This indicator provides information about the total amount of carbon stored in forest ecosystems. It also describes changes, fluxes or flows in carbon between forests and the atmosphere. A better understanding of these processes will aid the development of appropriate responses to the effects of climate change.
Carbon stocks in New Zealand forests are estimated based on three pools defined in the Intergovernmental Panel on Climate Change (IPCC) Good Practice Guidance for Land Use, Land-use Change and Forestry:
The New Zealand data are being collected through the Land Use and Carbon Analysis System (LUCAS), a comprehensive system for data gathering, management, analysis and reporting. The system reports on land use, land use change and forestry sector under the United Nations Framework Convention on Climate Change (UNFCCC) and its Kyoto Protocol. Data collection has been designed to provide unbiased carbon estimates at the national scale, with methods supported by relevant scientific research.
Analysis of the data will provide nationally applicable values for carbon stock and stock change for the three carbon pools, and the key different forest types: (i) indigenous forest (ii) forests planted for timber purposes, and (iii) forests established prior to 1990 and those established after 1989. It also provides information on non-forest land uses.
The areas under different land uses and land-use change are based on three land use maps derived from satellite imagery at nominal mapping dates of 1 January 1990, 1 January 2008 and 31 December 2012. The forest carbon inventory involves the use of plots located on a systematic grid across New Zealand (8-kilometre grid for pre-1990 forests and 4-kilometre grid for post-1989 forests). Recent and historic plots for soil carbon measurement have been established in different land uses.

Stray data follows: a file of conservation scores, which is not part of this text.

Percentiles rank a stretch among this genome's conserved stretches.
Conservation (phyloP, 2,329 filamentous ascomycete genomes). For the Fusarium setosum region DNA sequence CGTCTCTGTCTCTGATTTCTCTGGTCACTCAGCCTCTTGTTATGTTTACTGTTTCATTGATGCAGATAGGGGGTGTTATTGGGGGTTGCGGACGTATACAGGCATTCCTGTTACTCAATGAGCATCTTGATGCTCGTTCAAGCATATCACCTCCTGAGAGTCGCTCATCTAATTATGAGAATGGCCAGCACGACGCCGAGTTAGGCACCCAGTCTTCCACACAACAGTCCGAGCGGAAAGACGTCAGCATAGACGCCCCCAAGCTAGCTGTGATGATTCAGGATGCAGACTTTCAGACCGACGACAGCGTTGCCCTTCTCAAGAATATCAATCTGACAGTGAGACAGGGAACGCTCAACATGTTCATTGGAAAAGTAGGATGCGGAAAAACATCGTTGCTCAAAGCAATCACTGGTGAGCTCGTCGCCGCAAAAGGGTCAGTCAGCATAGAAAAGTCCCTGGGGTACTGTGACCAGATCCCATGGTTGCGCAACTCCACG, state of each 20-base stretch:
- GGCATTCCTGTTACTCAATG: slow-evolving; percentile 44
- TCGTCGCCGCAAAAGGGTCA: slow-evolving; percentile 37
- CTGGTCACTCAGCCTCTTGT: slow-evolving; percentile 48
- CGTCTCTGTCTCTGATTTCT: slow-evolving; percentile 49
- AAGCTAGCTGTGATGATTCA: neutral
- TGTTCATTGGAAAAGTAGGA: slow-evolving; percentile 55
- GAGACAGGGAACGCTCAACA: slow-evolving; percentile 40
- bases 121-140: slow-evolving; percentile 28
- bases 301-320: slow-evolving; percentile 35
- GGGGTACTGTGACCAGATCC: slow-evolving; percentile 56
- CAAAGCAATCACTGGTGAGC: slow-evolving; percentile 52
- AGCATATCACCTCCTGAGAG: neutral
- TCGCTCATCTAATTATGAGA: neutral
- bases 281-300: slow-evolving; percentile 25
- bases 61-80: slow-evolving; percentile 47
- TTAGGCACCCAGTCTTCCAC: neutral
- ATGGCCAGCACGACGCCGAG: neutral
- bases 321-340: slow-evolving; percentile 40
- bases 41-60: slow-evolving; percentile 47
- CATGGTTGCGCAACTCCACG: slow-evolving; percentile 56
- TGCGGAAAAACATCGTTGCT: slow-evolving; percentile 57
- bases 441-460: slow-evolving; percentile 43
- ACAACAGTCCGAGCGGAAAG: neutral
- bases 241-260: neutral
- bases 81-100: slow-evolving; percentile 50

New Zealand’s exotic planted forest estate is intensively managed for production forestry, with rapid-growing genotypes selected and enhanced for optimum growth. In 2012, exotic planted forests covered approximately 2.1 million hectares (gross area) – around 7.8 per cent of New Zealand’s total land area. This includes areas not managed for timber supply; for instance, areas planted for erosion control.
In addition to changes in carbon stock that result from the planted forest growing into maturity, and their subsequent harvest, land use change is an important driver of the forest carbon stocks. After 2000, New Zealand experienced deforestation in some of its planted forests (those that were on highly productive agricultural land). This has resulted in a decline in net forest area and a marginal decline in carbon stock when these areas are not replanted. Overall, sequestered carbon remains high and increasing.
From 2013 onwards, harvesting areas will likely continue to increase, and around 2020, planted forest carbon stocks will decline in the short term as the large areas of forests planted (or replanted) in the 1980s and 1990s approach harvestable age.
It is expected that these stocks will recover once the forests are replanted. This cyclical change in forest carbon stock is characteristic of New Zealand’s non- even age class structure across the whole estate.
A negative number for soil carbon in the post-1989 forests shows that the soil carbon pool under forests is less than that under grassland. It takes 20 years after a land-use change for the carbon to stabilise.
From 2014 New Zealand started using the Land Use and Carbon Analysis System (LUCAS) for reporting carbon pools and fluxes in all forests. Forest carbon stocks increased from 3071 million tonnes of carbon in 1990 to 3298 million tonnes in 2012. Of this total, 2844 million tonnes of carbon were in indigenous forests and 454 million tonnes were in the planted production estate.